In a field of Zebras, I am a Unicorn.
Ever heard the saying, “If you hear hoof beats think horses, not zebras”. Medical students are taught to look for what is the most likely possibility when trying to diagnose an illness. Horses are thought to be more common than zebras. Zebras are rare and many times overlooked. Because of this theory, many people travel a long road over many years to get a diagnosis and some never reach it. It is a fallacy in the medical community culture, when used as labeling someone as a hypochondriac, which I believe needs to be discarded. I would even go as far to say when misused in this way, it should be considered an act of negligence and malpractice.
Ask anyone if they believe in unicorns, and most will answer with a resounding “No”. Unicorns are thought to be a myth. A magical creature that only exists in one’s imagination. However, did you know that the bible mentions unicorns 9 times? It is a real animal that is mentioned in history. Disbelief doesn’t change the fact they existed.
I have been dealing with disbelief from others about my illness for most of my lifetime. I have been told I am crazy, a hypochondriac, an actor, a faker, an attention seeker, a person who likes to be “sick”, …the list goes on and on. I’ve even been accused by one physician of brainwashing my family into believing I am sick. The absurdity never ceases to shock me.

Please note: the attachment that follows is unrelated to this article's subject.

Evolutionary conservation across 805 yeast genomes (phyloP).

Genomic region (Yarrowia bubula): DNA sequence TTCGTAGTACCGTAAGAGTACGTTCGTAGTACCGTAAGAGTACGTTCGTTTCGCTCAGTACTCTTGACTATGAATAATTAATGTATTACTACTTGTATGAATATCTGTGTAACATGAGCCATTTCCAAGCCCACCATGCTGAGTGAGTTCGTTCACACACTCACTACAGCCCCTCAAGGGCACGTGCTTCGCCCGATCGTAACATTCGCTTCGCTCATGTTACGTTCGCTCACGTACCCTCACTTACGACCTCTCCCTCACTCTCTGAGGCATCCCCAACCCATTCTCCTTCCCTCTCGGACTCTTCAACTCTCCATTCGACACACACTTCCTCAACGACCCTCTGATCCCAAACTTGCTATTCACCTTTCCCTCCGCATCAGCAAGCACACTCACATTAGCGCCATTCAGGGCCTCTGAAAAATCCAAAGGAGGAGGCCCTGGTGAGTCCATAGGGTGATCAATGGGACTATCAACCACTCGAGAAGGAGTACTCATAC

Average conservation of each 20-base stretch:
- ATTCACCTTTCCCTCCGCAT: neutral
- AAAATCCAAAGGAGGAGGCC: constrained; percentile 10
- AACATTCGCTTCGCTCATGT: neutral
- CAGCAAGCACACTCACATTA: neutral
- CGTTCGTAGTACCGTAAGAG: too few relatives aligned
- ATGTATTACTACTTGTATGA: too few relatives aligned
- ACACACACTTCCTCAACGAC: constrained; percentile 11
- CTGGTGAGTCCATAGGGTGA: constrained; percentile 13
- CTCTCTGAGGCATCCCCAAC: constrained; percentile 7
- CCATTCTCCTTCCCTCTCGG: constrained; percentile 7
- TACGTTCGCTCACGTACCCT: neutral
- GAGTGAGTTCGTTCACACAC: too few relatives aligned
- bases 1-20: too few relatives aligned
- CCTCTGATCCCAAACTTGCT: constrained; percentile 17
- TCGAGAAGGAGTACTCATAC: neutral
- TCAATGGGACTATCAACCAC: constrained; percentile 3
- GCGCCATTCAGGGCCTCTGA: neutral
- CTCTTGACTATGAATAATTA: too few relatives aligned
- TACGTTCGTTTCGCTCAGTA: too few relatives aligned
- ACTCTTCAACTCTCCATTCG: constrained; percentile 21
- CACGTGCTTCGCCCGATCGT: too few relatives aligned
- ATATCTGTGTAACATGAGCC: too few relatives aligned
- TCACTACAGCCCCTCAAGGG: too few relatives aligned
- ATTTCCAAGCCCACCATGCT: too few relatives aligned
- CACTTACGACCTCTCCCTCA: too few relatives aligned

I’ve seen countless doctors, specialists, even traveled to the Mayo Clinic which has been my greatest disappointment so far. I can’t even recognize myself as a Zebra like so many in the Rare Disease Community because my illness has not even been officially diagnosed. The word “suspected” gets thrown around a lot. It’s not that I don’t have any diagnoses because I do. I do have at least one rare disease. I do have chronic illnesses which have been diagnosed. But my UNDERLYING illness remains undiagnosed. This is why I refer to myself as a Unicorn.
I am a Zebra, but more than that, I am a Unicorn.